A group of mostly ethnic minority Uyghurs who claim their homes in China’s northwestern Xinjiang region were unfairly demolished by local authorities six months ago are still awaiting compensation that has been promised by the authorities, according to one homeowner.
The homes of the seven residents of Hobuksar Mongol Autonomous County (Hebekesaier, in Chinese) in Tarbaghatay prefecture were destroyed in May because officials said they had no proper ownership documents although the residents had bought the property from local authorities who did not provide them with official deeds, homeowner Seypidin Sidik said.
Sidik said that his elder brother who tried to defend his house from being demolished was beaten until he lost consciousness while his wife was briefly detained.
He told RFA’s Uyghur Service that local urban planning officials agreed to pay him 310,000 yuan (U.S. $50,466) for destroying his 400-square-meter (4,306-square-feet) home after the seven went on a relentless campaign to seek redress from the authorities.
They were given small low-cost rental apartments as a temporary measure and forced to sign pledges by the authorities that they had sold their homes.
“It has been half a year since my wife and I moved into a small apartment, and after negotiating with the urban planning office several times, it agreed to offer me a 310,000 yuan payment for my destroyed home,” he said.
“Without any other choice, I was forced to sign that I had sold my house and garden to them,” he said. “Even though I accepted the offer, they still have not paid me the 310,000 yuan.”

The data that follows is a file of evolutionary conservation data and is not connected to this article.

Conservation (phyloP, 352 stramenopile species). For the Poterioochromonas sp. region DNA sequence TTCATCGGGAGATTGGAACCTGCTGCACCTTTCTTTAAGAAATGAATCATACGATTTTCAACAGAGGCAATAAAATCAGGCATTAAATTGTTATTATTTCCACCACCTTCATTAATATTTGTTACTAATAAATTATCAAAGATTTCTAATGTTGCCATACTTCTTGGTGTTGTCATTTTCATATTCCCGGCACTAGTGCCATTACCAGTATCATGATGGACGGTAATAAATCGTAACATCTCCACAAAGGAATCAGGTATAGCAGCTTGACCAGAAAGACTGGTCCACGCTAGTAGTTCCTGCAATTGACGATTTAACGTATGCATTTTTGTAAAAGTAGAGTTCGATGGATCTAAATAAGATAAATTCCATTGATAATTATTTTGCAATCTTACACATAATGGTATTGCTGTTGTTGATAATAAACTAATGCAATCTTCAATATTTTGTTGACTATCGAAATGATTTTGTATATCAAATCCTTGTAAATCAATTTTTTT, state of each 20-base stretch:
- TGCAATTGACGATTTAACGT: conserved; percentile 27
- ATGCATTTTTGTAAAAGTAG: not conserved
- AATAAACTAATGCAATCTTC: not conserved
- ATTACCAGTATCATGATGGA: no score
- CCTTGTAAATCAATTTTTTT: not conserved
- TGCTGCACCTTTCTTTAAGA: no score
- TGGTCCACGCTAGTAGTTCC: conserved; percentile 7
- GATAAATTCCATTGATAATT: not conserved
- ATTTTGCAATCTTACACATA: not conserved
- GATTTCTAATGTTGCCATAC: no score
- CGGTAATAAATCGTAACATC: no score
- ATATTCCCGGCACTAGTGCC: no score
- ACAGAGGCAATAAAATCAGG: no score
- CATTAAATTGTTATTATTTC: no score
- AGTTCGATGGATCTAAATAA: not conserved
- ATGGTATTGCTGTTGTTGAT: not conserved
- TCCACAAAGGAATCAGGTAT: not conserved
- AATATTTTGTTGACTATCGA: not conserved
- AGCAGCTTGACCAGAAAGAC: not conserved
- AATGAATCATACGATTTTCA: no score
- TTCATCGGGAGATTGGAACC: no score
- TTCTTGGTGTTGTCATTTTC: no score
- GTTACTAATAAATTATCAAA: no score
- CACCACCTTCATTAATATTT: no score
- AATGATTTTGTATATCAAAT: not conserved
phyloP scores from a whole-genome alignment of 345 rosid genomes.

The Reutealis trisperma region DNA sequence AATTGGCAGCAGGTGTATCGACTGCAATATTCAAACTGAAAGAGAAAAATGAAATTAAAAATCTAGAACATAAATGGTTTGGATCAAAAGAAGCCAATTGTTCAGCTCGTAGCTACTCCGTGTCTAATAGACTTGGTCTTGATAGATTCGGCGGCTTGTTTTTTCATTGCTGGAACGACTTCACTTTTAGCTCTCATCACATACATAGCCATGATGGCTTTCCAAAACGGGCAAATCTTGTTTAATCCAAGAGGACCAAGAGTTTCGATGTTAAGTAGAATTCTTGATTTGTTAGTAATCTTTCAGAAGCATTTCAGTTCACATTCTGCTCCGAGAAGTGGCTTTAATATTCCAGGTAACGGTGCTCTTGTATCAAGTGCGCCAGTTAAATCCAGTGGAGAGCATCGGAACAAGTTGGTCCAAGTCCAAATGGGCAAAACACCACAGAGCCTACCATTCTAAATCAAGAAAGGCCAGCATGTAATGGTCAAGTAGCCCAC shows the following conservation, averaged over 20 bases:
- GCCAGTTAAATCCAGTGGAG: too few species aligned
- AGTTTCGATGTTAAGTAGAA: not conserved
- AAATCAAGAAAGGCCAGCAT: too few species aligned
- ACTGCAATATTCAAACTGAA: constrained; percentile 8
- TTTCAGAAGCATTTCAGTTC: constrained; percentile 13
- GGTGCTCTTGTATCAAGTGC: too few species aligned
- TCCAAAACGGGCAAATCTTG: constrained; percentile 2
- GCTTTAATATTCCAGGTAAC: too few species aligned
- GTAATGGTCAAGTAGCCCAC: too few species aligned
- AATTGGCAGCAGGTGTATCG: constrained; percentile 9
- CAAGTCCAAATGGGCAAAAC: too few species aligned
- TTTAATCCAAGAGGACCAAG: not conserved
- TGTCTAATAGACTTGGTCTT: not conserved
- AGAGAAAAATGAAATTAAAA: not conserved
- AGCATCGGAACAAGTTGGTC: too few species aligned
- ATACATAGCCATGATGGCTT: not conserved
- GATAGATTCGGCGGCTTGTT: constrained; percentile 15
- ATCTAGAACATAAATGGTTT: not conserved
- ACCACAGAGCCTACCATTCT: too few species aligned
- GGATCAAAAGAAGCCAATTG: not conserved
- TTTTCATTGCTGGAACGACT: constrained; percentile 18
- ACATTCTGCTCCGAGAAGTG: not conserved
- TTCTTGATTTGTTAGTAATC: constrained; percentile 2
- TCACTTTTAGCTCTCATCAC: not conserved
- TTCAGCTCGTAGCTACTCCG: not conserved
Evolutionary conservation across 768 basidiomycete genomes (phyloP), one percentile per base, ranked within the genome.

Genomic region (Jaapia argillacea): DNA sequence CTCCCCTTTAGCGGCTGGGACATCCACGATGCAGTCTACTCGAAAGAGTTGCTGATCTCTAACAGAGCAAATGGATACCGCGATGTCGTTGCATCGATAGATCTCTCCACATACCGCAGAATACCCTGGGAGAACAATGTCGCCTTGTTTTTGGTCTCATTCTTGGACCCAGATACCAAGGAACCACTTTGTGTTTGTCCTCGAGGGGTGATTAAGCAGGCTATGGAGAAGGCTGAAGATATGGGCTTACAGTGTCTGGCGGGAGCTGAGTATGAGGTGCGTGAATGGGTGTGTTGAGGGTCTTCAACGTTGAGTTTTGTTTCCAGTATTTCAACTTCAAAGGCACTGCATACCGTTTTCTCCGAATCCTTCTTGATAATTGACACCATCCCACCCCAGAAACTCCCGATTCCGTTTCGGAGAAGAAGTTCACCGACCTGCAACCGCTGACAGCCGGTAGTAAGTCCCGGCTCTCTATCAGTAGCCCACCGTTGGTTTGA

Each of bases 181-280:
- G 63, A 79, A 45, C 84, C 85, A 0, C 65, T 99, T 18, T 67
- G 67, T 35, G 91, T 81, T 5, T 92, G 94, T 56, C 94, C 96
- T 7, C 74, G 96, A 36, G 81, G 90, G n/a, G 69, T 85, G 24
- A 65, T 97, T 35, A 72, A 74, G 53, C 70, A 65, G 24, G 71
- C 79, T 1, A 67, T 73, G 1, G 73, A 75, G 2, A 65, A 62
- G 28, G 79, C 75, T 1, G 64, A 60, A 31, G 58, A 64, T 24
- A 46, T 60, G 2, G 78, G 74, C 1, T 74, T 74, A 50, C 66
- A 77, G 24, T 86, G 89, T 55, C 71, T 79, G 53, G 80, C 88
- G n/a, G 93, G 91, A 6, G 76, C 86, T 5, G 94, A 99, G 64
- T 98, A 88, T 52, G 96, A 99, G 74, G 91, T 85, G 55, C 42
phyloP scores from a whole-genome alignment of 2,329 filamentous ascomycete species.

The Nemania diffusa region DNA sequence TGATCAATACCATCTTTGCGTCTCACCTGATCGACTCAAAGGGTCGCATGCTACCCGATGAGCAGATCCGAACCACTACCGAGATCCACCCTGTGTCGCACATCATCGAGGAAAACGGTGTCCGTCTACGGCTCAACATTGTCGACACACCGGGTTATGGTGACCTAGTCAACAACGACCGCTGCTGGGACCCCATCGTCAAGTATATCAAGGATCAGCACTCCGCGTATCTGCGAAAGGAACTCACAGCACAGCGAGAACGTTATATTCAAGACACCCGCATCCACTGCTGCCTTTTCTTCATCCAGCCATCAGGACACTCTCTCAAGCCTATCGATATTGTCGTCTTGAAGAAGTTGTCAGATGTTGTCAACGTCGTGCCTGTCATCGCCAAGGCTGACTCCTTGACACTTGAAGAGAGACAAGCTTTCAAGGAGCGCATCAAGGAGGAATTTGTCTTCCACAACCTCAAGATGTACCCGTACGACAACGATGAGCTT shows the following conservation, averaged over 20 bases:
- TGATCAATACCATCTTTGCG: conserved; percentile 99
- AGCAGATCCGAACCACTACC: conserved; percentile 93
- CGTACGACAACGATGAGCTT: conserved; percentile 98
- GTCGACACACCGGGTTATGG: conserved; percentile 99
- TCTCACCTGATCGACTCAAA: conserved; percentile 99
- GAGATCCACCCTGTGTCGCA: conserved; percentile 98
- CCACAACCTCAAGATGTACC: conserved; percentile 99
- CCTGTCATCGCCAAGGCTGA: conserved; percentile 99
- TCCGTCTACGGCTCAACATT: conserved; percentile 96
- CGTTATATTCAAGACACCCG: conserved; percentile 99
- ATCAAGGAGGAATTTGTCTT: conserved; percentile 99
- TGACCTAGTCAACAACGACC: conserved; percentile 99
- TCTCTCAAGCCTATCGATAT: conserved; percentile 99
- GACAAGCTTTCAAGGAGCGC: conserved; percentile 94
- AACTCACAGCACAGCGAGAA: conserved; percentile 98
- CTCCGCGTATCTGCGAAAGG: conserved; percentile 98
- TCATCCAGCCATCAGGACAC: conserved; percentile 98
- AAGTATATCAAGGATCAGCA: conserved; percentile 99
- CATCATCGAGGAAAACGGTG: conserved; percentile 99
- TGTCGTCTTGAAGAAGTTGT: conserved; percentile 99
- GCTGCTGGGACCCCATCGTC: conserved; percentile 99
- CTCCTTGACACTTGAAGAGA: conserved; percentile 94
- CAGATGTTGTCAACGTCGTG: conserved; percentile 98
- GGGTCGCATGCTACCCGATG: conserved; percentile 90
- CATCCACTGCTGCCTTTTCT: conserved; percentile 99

‘Just a signature’
Hobuksar County has a multiethnic population that includes Han Chinese, Uyghurs, Kazakhs, and Mongols, Sidik said.
He said he had bought his house in December 2008, although he had lived there for more than 20 years.
At the time, a Han Chinese official who was head of the local urban planning office endorsed the sale of the homes to him and six of his Uyghur and Kazakh neighbors.
“The paper that we got contained a statement from the head of the urban planning office that he had sold the house to us, with his signature on it,” Sidik said. “When we asked for the legal documents, such as the land and house certificates, he told us he would provide them later.”
But the official never did provide the documents and eventually moved to another office in a different location, Sidik said.
About a dozen Han Chinese from the local urban planning office appeared unexpectedly on his property on May 6 with tractors and bulldozers while he had gone to the regional capital Urumqi, and his wife was at work at a salt factory 300 kilometers (186 miles) away.
When his elder brother, Ablajan Sidik, and his wife asked the officials to stop the demolition work long enough so that they could retrieve his personal property, about five or six of the urban planning workers dragged him into a van and severely beat him until he lost consciousness, Seypidin Sidik said.
“My youngest brother and the wife of my elder brother attempted to rescue him, but they were then locked up in another van and left there,” he said.
Authorities beat the other brother and detained his wife, but released her a few hours later, he said.
Ablajan Sidik’s Han Chinese attackers took him to the county hospital “because they were afraid that they would be held responsible for his death,” he said.
He had sustained injuries to his chest and heart, requiring two major surgeries, Seypidin Sidik said.
The urban planning office paid 380,000 yuan (U.S. $61,900) for Ablajan Sidik’s medical treatment, but refused to accept responsibility for his injuries, Seypidin Sidik said.
Uyghurs in Xinjiang claim to have long suffered ethnic discrimination, oppressive religious controls, and continued poverty and joblessness, amid an influx of majority Han Chinese into the region.
Reported by Eset Sulaiman for RFA’s Uyghur Service. Translated by Eset Sulaiman. Written in English by Roseanne Gerin.